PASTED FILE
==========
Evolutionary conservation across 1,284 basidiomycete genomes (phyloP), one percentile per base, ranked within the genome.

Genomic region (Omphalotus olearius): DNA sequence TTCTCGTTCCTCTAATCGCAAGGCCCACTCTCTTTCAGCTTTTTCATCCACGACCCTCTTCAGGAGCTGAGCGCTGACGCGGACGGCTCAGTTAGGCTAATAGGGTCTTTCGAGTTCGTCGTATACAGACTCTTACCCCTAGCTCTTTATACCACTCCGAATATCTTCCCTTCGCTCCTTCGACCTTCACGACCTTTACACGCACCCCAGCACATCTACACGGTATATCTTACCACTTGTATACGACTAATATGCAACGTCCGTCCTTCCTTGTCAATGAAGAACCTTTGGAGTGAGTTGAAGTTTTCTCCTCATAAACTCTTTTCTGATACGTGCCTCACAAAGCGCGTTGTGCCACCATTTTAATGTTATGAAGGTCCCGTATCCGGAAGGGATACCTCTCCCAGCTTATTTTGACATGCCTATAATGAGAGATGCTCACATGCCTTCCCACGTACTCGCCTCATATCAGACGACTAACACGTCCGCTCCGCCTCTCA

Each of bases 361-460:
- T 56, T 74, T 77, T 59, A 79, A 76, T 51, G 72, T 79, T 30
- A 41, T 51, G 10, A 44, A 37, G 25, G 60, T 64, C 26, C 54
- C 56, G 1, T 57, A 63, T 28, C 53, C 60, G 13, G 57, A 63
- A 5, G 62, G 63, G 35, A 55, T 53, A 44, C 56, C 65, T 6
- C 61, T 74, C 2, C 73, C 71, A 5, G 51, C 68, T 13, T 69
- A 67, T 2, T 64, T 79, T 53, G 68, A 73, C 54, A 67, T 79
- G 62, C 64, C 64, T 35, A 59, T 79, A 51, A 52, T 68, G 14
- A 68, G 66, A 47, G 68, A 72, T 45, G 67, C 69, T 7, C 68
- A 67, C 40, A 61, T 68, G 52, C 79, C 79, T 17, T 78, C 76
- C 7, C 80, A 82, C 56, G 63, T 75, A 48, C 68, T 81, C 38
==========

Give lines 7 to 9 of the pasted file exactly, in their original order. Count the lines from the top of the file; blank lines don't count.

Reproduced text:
- A 5, G 62, G 63, G 35, A 55, T 53, A 44, C 56, C 65, T 6
- C 61, T 74, C 2, C 73, C 71, A 5, G 51, C 68, T 13, T 69
- A 67, T 2, T 64, T 79, T 53, G 68, A 73, C 54, A 67, T 79